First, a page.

You could break it down that easily. Fortunately, there is almost no technical development department today that does not work with 3D CAD. Architecture is currently still an exception, because in very many architecture offices 2D is still used for design and planning. Apart from that, 3D CAD data is usually available to visualize it with CGI. It is also no longer a problem to convert NURBS based surfaces and solid models from CAD to polygonal (tesselated) models. That means to make them usable for visualization software.
hen do you have to create 3D models by hand, i.e. model? Doesn't the CAD user also model?
Yes, he does, but very precisely, because he constructs models. These are absolutely true to size and contain a lot of meta information. (Information that is relevant for the creation of the component, the machine)
The 3D modelling we are talking about here comes from the film and games industry. Here we are dealing with "objects" of which there is no construction data. Plants, animals, humans, spaceships, etc. The software used for modelling does not claim to compete with the precision of CAD software. They are mostly organic objects and figures. The machines are fictitious and do not have to be built. So in which technical development areas does modelling have to be done? Architecture has already been mentioned. In the design and the draft phase you can fall back on technology.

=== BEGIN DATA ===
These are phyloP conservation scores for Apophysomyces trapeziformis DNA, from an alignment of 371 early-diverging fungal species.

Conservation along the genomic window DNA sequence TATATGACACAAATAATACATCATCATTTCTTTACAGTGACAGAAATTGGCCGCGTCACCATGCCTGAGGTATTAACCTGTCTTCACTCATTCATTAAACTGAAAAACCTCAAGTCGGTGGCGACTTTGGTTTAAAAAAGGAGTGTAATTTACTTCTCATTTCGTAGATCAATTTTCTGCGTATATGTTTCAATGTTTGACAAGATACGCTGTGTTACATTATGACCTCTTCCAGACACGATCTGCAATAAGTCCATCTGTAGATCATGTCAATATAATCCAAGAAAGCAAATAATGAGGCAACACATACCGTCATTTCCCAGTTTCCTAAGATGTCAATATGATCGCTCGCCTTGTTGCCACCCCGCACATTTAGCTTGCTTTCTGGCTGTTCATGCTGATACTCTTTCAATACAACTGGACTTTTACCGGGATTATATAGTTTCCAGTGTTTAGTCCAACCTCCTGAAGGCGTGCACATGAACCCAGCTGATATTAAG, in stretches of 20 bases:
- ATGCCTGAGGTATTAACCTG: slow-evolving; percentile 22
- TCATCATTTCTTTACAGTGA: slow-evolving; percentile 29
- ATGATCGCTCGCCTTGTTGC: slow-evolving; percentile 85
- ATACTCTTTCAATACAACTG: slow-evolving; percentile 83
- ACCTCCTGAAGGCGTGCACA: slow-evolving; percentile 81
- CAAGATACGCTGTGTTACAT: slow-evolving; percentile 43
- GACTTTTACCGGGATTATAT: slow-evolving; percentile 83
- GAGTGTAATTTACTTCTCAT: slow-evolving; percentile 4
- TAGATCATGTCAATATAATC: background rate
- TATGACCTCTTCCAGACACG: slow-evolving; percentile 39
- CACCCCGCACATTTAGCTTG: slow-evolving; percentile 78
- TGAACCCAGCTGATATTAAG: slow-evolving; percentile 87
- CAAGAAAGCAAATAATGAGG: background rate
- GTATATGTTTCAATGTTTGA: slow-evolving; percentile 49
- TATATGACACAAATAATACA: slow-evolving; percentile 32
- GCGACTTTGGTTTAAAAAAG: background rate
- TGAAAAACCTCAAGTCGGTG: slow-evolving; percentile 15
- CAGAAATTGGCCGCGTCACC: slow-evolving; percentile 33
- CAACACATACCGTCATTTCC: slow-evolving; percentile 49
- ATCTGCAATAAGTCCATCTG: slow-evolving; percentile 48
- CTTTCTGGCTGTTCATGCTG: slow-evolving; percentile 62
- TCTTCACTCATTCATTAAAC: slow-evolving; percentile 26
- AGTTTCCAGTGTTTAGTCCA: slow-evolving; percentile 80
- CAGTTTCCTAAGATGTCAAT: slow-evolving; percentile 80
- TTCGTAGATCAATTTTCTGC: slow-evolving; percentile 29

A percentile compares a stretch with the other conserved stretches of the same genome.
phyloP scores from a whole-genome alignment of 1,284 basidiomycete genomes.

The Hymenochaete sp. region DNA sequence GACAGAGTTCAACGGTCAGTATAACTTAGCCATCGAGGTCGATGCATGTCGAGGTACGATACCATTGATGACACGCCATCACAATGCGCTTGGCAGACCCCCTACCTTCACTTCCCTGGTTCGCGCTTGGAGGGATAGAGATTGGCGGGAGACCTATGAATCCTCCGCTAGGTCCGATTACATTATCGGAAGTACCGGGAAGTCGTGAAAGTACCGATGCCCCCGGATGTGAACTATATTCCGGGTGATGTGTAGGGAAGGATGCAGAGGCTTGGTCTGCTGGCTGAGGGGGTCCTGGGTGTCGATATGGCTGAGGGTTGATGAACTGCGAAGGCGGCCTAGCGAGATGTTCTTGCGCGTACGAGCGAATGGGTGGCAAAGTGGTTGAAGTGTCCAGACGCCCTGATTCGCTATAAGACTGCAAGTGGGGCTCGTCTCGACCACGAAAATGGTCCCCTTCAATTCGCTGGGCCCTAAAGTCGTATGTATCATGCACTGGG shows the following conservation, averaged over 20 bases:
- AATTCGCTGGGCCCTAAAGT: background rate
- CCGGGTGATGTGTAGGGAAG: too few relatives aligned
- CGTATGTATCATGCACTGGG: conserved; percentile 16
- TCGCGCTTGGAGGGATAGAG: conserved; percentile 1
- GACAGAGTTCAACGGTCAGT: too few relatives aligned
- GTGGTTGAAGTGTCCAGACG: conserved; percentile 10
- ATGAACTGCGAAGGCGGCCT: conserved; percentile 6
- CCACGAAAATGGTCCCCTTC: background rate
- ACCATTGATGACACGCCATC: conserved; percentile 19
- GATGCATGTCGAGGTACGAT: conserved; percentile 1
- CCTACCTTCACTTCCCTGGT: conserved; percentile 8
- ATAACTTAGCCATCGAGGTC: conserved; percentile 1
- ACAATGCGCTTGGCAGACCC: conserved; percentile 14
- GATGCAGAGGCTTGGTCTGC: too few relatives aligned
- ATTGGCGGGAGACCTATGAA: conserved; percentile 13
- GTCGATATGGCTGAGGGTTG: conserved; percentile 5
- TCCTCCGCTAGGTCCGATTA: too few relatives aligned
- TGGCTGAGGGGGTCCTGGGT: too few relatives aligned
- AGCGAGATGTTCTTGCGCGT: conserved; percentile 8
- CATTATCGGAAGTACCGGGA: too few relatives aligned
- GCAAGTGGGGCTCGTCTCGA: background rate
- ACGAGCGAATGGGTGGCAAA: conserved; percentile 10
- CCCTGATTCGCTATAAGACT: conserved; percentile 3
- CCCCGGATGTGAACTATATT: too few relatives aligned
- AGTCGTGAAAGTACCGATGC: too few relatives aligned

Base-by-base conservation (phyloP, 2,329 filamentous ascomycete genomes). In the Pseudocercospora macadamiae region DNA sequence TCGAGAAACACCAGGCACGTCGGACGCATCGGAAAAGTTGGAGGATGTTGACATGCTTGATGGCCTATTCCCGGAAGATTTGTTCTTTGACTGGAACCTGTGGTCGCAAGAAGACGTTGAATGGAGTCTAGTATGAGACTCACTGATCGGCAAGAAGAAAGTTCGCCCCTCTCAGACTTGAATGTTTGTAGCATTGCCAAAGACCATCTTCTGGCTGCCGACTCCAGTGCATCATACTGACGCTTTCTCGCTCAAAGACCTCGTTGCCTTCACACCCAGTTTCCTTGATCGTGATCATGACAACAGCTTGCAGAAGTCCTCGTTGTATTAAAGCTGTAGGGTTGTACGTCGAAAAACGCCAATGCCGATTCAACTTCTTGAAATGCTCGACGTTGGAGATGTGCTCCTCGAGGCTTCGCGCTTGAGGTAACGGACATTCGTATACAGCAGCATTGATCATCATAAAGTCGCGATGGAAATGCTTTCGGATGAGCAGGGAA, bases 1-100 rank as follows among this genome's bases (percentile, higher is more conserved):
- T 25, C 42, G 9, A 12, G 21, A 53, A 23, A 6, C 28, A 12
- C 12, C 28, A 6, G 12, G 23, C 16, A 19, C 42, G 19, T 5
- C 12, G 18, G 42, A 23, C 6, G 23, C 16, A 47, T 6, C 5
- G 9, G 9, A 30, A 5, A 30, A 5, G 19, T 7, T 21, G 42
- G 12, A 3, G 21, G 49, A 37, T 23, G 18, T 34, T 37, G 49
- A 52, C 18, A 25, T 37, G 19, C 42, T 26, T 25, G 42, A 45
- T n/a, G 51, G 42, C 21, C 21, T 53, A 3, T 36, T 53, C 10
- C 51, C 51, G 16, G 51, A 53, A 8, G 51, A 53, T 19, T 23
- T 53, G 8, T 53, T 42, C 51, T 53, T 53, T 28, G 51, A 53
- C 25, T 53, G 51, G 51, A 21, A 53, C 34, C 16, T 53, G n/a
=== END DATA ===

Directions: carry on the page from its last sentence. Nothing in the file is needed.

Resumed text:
CAD software can represent machine parts perfectly, but what it cannot do or can only do with great difficulty are organic shapes. For example, in automotive engineering almost everything can be designed in CAD, except for soft components such as seats. Only the rough foam moulds are designed. Upholstery, unevenness of leather and seams have to be modelled.
The same applies to furniture construction. There is also special CAD software for the production of soft hoses and electrical cables. But this often does not look very realistic on closer inspection. When machines or components interact with organic objects, modelling is essential. E.g. a tractor with a field and crops, a hair dryer with hair, a machine to produce felt materials with fibers. So whenever soft, organic things are needed, they have to be modeled.
There is one more special case, which we will not go into here, where 3D modelling is essential. Interactive applications for mobile devices or the Internet. CAD models are much too large for this application and cannot be processed by mobile devices. They must be simplified and re-modelled.